French photographer Grégory Herpe places mankind and our modern society at the heart of his work. He has photographed in numerous countries and exhibits his work worldwide. From Europe to Asia to Africa, the artist takes a closer look at people from around the world as well as organizations in our cities, our societies, and our relationship with customs and traditions. Regardless of the subject he chooses to photograph, Herpe strives to create a unique vision of the modern world whilst focusing on a perspective, a message, and an emotion. We took five minutes with Herpe to learn more about his artistic journey and influences.
Hello Grégory! When did you know you wanted to be an artist?
For me, it was not a choice- being an artist has been a part of me since I was born. When I was a child, I loved to escape into a very creative world. I didn’t have just one imaginary friend, I had 100! I wrote a lot of short stories at a very young age, then I won my first national poetry prize when I was 10. That’s when I took my first pictures, with my grandfather’s Rolleiflex. My uncle, Pierre-Jacques Catoni, was a very great French painter who exhibited in Japan, New York, and Paris. I liked watching him paint in his studio and he was perhaps my first inspiration. I also had another uncle who was a photojournalist.
When did photography become serious for you?
When I was 15, my father gave me an AE1 Canon: the mythical camera of the great reporters of the 80s. I was doing portraits of my friends and graves in the Père Lachaise cemetery in Paris. Then I put photography aside because I wanted to be an actor. I wrote a play about Lord Byron, and I went to the “Cours Florent”, the famous Parisian theater school. For several years, I acted a lot, but I felt a desire for travel, adventures, and photography, so I stopped everything and went to Africa. That’s when I realized that photography would become my life.
Can you talk about your artistic influences and other artists you are most inspired by?
Strangely, my first influences were not photographers, but rather painters, writers, and composers. Because I come from a background in theater, my photographic inspiration is linked to theatricality. As a teenager, I liked to read Lord Byron, Baudelaire, Racine, Oscar Wilde, Shakespeare, then Jim Harrison and Charles Bukowski. Their words gave birth to images in me. I am also inspired by painters like Hieronymus Bosch and Caravaggio, and film directors, like Coppola and Alan Parker. As a photographer, William Eggleston is my source of colorful inspiration, even if I mainly do black and white.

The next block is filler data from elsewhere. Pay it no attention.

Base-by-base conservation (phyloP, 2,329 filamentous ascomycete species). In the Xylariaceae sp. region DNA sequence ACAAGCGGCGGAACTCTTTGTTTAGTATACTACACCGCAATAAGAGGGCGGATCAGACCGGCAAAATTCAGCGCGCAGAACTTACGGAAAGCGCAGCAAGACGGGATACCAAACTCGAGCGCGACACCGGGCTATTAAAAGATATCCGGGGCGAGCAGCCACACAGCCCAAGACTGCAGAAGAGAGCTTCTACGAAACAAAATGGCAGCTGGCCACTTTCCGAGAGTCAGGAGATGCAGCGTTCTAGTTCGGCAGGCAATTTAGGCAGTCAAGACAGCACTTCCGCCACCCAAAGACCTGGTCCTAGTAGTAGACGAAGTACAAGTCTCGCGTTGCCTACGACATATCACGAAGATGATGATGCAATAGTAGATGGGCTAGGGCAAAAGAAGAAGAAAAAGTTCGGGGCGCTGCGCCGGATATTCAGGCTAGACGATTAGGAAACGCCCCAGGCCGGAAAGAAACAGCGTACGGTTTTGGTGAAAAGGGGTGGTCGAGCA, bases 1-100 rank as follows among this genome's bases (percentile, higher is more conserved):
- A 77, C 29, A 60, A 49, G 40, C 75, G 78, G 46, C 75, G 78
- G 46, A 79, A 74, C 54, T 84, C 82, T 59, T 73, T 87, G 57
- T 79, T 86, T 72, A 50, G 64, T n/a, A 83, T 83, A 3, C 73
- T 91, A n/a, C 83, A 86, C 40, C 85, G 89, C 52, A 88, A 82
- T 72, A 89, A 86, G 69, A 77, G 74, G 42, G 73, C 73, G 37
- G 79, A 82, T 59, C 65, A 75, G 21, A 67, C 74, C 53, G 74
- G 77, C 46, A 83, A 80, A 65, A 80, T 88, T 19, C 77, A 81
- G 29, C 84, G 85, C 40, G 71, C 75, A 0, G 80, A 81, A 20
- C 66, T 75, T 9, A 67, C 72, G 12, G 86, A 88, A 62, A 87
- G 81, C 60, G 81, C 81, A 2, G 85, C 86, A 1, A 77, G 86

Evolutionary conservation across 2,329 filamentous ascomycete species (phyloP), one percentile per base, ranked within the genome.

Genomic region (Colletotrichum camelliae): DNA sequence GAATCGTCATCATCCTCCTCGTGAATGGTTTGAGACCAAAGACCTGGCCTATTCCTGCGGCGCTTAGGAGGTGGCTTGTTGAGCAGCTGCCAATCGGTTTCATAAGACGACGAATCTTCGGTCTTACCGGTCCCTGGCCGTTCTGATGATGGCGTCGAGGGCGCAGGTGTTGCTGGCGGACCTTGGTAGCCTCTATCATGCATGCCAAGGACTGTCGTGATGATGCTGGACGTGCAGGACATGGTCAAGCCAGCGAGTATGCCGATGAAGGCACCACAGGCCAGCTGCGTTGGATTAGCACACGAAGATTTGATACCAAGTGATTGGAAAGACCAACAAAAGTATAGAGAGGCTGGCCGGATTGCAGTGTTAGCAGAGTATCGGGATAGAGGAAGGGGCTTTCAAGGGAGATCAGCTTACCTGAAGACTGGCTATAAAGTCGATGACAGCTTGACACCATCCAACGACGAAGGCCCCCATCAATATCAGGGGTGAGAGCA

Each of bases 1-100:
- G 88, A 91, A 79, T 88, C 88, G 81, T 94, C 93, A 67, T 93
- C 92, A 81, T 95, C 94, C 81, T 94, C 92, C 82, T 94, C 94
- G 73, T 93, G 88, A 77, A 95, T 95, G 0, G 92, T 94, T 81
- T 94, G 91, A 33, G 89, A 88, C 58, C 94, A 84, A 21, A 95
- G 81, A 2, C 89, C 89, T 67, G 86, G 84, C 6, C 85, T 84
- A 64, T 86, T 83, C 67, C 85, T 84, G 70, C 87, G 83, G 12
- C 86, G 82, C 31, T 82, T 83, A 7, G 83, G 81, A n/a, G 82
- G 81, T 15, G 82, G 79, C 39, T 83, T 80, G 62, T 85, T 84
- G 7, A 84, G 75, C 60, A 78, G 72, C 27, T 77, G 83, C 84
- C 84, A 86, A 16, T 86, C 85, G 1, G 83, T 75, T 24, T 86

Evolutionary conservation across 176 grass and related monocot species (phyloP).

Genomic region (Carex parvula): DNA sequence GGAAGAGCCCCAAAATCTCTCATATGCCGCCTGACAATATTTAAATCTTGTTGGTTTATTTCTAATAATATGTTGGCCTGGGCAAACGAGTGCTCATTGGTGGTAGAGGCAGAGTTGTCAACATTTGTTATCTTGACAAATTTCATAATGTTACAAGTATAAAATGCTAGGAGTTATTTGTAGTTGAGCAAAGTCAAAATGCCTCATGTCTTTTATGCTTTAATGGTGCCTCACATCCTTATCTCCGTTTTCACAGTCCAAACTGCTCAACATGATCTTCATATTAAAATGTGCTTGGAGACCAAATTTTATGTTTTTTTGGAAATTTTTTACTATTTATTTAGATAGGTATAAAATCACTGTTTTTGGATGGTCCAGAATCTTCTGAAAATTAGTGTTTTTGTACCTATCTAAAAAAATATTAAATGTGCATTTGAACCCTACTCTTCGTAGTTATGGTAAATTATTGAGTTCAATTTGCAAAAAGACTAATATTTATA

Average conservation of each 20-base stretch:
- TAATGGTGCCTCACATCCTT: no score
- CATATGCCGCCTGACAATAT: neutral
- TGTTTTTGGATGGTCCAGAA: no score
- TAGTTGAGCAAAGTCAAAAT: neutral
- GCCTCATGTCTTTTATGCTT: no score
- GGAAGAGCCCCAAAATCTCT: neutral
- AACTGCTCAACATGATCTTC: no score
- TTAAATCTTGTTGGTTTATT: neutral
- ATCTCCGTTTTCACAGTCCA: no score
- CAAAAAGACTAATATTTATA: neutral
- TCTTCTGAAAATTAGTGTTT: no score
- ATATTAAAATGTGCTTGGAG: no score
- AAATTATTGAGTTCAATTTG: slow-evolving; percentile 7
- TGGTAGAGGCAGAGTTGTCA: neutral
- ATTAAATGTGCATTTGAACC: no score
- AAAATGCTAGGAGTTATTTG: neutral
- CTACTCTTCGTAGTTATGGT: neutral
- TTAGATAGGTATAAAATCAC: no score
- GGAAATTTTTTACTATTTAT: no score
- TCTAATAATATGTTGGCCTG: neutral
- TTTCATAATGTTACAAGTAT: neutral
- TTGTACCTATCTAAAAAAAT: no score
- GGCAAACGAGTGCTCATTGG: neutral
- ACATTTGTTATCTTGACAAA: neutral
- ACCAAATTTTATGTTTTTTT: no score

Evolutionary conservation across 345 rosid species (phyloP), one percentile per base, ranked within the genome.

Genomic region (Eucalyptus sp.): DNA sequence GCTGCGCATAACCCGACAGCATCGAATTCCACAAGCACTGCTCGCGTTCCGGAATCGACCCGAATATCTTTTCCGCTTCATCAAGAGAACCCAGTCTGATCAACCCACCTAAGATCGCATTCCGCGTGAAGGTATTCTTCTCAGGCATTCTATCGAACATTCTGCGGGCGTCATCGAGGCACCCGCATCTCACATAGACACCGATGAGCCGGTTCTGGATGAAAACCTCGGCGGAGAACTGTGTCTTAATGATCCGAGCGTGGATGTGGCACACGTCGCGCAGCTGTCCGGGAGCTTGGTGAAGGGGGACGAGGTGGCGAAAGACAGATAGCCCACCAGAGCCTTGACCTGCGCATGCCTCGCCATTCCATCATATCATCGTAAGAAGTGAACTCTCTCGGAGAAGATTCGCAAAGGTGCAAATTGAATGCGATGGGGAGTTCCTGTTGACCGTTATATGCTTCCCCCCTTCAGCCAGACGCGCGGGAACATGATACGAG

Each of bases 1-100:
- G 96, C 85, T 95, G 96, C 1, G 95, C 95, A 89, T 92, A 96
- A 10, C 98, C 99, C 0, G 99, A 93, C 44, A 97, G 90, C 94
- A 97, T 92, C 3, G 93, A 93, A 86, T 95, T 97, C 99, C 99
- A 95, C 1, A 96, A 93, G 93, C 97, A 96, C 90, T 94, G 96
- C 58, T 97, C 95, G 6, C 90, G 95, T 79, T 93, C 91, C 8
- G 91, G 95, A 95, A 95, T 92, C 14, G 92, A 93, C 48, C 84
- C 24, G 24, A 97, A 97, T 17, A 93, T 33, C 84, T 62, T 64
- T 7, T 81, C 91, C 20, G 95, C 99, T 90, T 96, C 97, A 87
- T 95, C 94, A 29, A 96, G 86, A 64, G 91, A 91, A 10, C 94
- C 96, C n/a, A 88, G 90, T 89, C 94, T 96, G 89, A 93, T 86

If I had to create my Photo Hall of Fame, I would include Diane Arbus, who influenced me with her portraits of offbeat people. Then Irving Penn, who knows how to extract all the intensity of a soul, and Helmut Newton, for his elegant provocation. These photographers don’t just make images, they touch our souls. That’s what I want to do, too. Strangely, my greatest inspiration was the film Dead Poets Society with Robin Williams. At the beginning of the film, Williams, who plays a literature teacher, arrives at this college full of old traditions. He asks his students to get up on their tables. They don’t dare to move. He insists and finally, some brave students climb onto their tables. Williams then tells them:
“Look out the window…this landscape, which you have seen a thousand times, you are now looking at it from another angle, another perspective, you are rediscovering it, reinventing it…”
I think about this scene every time I take pictures. I wonder what my perspective will be, how I will show the world differently, and how I will reinvent it.
Do you prefer to work alone or collaborate with others? Is there a project you’re currently working on?
I have always preferred to work alone. It is difficult to bring someone else into your inner world! Photography, for me, is a solitary art. However, I am currently working on a collaborative project, and if an artist offers me a good project, I say why not!
My current project is a collaboration with a tattoo artist. I have several tattoos that are very personal- my first camera, for example. I live in the Netherlands and my tattoo artist in Amsterdam is Tim Englisch.
Tim works in one of Europe’s most famous tattoo parlors called Schiffmacher and Veldhoen. Since my first tattoo, I have gotten into the habit of photographing myself before, during, and after the session.
I chose details from beautiful artworks at the Rijksmuseum in Amsterdam and asked Tim to turn it into a unique tattoo. I suggested to the Rijksmuseum to open its doors for Tim to tattoo me in the rooms where the works from which the details are taken are exhibited. I will take pictures of these sessions! This is a real collaborative project between two artists and a museum known all over the world. This motivates and fascinates me!
I am the artist, but also the canvas of the work!
What is the most difficult part of being a photographer?
The most difficult thing is to find the necessary budget for my travels to find new subjects and make new reports. Artists need patrons to work and export. If a patron reads this article and likes my work, I would be happy to talk to them about the projects I have in a drawer and absolutely want to realize!
What do you think you would you be doing if you weren’t an artist?
I probably would have died of boredom a long time ago! Art is not a matter of choice for me, and I don’t compromise. Art flows through my veins and makes my heart beat.
Have you found any other artists on Singulart whose work you admire?
What advice could you give to young artists starting out?
To be brave, full of self-sacrifice, and to never give up. But above all, you must work, work, and work again. Having a gift is not enough. You have to know how to communicate and create opportunities. There is no such thing as luck- you create your own luck!